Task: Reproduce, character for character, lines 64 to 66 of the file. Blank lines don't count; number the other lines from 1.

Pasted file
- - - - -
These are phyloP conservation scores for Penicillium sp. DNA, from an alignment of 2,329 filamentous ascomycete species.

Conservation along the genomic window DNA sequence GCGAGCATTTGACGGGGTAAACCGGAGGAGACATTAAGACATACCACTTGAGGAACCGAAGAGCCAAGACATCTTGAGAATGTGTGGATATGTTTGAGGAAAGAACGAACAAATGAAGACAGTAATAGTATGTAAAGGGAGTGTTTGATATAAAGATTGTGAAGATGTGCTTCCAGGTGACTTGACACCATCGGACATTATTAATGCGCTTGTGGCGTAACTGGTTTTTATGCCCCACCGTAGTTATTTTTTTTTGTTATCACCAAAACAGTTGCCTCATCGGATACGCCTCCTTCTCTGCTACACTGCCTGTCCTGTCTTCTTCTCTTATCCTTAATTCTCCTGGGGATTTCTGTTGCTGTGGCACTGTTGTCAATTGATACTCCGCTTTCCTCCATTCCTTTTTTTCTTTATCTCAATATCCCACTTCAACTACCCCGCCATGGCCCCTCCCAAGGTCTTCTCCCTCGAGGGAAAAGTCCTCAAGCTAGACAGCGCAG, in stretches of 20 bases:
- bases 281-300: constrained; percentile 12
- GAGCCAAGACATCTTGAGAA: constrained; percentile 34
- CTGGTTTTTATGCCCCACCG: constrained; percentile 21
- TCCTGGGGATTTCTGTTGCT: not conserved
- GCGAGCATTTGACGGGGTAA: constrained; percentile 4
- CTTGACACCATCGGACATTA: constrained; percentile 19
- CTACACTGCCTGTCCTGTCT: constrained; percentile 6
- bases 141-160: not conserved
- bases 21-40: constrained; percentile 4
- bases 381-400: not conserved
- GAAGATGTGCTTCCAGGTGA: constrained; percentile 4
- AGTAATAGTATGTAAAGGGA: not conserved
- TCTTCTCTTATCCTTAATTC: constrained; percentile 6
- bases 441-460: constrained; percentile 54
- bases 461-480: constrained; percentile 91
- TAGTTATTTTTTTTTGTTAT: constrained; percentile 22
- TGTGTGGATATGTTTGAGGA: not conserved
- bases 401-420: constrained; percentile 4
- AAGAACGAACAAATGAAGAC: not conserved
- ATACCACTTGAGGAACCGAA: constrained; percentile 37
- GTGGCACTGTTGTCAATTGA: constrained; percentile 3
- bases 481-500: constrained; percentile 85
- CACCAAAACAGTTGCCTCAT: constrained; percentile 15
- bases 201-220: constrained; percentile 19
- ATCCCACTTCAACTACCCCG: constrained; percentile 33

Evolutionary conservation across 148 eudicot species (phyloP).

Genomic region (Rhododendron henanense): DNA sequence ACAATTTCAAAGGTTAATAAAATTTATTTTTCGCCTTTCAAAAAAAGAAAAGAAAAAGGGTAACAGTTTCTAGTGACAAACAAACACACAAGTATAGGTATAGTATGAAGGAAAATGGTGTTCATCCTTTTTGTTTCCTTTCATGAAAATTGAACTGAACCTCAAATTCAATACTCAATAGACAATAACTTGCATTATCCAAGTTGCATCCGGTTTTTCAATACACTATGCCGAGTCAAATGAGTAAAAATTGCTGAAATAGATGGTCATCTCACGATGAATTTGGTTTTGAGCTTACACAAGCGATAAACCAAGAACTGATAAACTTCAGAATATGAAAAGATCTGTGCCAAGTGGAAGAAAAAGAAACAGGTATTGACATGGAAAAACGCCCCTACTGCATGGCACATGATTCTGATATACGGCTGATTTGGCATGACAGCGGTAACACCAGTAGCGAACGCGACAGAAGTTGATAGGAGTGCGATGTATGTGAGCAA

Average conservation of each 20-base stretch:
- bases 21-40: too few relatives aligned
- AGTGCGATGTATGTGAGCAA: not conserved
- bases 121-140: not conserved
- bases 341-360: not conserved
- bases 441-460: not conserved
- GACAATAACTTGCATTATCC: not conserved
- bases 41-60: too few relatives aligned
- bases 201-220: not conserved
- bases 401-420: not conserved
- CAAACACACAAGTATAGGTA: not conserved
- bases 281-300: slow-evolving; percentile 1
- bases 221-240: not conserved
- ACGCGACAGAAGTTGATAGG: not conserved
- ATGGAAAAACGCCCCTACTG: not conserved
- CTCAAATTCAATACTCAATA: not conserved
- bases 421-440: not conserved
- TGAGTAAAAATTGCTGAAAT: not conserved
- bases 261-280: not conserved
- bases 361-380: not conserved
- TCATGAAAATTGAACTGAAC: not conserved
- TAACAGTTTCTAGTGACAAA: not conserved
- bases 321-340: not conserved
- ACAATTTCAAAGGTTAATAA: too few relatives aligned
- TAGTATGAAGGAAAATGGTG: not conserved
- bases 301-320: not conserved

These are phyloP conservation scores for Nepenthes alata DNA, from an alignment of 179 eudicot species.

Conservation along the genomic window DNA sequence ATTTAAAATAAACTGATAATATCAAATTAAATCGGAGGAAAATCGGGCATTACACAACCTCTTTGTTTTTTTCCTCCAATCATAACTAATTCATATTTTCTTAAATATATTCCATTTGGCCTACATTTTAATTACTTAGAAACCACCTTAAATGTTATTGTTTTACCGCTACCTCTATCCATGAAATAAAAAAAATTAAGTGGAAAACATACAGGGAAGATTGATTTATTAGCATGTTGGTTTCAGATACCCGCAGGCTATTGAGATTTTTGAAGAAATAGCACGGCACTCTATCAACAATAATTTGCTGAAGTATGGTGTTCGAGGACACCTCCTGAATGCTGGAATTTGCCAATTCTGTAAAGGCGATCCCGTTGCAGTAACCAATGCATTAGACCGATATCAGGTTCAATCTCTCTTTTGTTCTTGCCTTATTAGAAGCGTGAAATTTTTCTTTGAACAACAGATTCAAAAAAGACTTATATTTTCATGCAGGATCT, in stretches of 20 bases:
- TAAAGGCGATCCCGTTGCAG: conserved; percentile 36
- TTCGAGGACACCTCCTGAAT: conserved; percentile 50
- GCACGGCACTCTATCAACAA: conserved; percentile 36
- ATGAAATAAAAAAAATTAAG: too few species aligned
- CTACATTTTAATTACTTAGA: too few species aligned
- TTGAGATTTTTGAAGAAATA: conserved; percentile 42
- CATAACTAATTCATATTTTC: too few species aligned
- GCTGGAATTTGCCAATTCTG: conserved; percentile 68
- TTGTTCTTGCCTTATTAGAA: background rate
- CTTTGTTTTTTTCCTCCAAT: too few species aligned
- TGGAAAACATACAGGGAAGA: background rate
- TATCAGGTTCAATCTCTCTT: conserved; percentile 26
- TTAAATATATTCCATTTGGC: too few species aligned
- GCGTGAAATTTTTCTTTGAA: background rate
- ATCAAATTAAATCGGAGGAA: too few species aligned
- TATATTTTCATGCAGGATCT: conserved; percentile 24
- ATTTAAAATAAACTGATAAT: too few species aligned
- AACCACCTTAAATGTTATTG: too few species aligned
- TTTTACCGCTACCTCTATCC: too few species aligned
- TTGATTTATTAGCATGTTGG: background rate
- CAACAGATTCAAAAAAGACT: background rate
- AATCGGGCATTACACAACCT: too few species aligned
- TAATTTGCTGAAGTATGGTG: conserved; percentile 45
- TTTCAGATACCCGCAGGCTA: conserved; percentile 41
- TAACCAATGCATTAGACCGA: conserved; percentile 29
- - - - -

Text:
- CATAACTAATTCATATTTTC: too few species aligned
- GCTGGAATTTGCCAATTCTG: conserved; percentile 68
- TTGTTCTTGCCTTATTAGAA: background rate